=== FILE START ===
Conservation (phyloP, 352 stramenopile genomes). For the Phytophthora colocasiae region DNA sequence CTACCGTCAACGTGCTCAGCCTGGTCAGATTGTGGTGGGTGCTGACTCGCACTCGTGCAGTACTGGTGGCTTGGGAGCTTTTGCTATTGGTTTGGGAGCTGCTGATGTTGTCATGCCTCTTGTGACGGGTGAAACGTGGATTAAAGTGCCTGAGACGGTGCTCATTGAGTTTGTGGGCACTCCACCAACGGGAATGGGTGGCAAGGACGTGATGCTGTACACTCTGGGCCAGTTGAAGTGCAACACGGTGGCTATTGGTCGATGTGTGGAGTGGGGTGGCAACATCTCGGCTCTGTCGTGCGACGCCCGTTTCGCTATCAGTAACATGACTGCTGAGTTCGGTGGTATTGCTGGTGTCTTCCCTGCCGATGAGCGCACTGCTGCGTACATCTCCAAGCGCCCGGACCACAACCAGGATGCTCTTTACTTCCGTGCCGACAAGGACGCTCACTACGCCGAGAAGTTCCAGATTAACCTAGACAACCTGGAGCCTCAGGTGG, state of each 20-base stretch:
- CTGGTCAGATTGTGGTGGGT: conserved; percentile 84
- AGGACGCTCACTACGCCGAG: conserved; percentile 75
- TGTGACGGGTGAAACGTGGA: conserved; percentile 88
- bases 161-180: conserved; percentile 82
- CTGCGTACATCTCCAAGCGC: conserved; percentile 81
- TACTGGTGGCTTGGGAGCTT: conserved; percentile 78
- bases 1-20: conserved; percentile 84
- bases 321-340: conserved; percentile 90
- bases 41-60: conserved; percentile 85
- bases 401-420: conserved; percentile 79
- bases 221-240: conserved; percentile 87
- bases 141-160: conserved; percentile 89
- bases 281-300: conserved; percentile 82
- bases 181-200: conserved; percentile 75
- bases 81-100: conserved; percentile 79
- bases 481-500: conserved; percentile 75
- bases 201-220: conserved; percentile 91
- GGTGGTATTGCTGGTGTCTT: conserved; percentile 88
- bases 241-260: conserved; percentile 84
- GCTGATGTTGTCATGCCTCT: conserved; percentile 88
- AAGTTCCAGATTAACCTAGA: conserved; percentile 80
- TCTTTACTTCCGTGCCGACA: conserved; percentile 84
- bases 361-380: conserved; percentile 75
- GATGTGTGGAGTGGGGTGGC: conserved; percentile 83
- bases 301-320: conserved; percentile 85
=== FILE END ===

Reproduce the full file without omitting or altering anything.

Conservation (phyloP, 352 stramenopile genomes). For the Phytophthora colocasiae region DNA sequence CTACCGTCAACGTGCTCAGCCTGGTCAGATTGTGGTGGGTGCTGACTCGCACTCGTGCAGTACTGGTGGCTTGGGAGCTTTTGCTATTGGTTTGGGAGCTGCTGATGTTGTCATGCCTCTTGTGACGGGTGAAACGTGGATTAAAGTGCCTGAGACGGTGCTCATTGAGTTTGTGGGCACTCCACCAACGGGAATGGGTGGCAAGGACGTGATGCTGTACACTCTGGGCCAGTTGAAGTGCAACACGGTGGCTATTGGTCGATGTGTGGAGTGGGGTGGCAACATCTCGGCTCTGTCGTGCGACGCCCGTTTCGCTATCAGTAACATGACTGCTGAGTTCGGTGGTATTGCTGGTGTCTTCCCTGCCGATGAGCGCACTGCTGCGTACATCTCCAAGCGCCCGGACCACAACCAGGATGCTCTTTACTTCCGTGCCGACAAGGACGCTCACTACGCCGAGAAGTTCCAGATTAACCTAGACAACCTGGAGCCTCAGGTGG, state of each 20-base stretch:
- CTGGTCAGATTGTGGTGGGT: conserved; percentile 84
- AGGACGCTCACTACGCCGAG: conserved; percentile 75
- TGTGACGGGTGAAACGTGGA: conserved; percentile 88
- bases 161-180: conserved; percentile 82
- CTGCGTACATCTCCAAGCGC: conserved; percentile 81
- TACTGGTGGCTTGGGAGCTT: conserved; percentile 78
- bases 1-20: conserved; percentile 84
- bases 321-340: conserved; percentile 90
- bases 41-60: conserved; percentile 85
- bases 401-420: conserved; percentile 79
- bases 221-240: conserved; percentile 87
- bases 141-160: conserved; percentile 89
- bases 281-300: conserved; percentile 82
- bases 181-200: conserved; percentile 75
- bases 81-100: conserved; percentile 79
- bases 481-500: conserved; percentile 75
- bases 201-220: conserved; percentile 91
- GGTGGTATTGCTGGTGTCTT: conserved; percentile 88
- bases 241-260: conserved; percentile 84
- GCTGATGTTGTCATGCCTCT: conserved; percentile 88
- AAGTTCCAGATTAACCTAGA: conserved; percentile 80
- TCTTTACTTCCGTGCCGACA: conserved; percentile 84
- bases 361-380: conserved; percentile 75
- GATGTGTGGAGTGGGGTGGC: conserved; percentile 83
- bases 301-320: conserved; percentile 85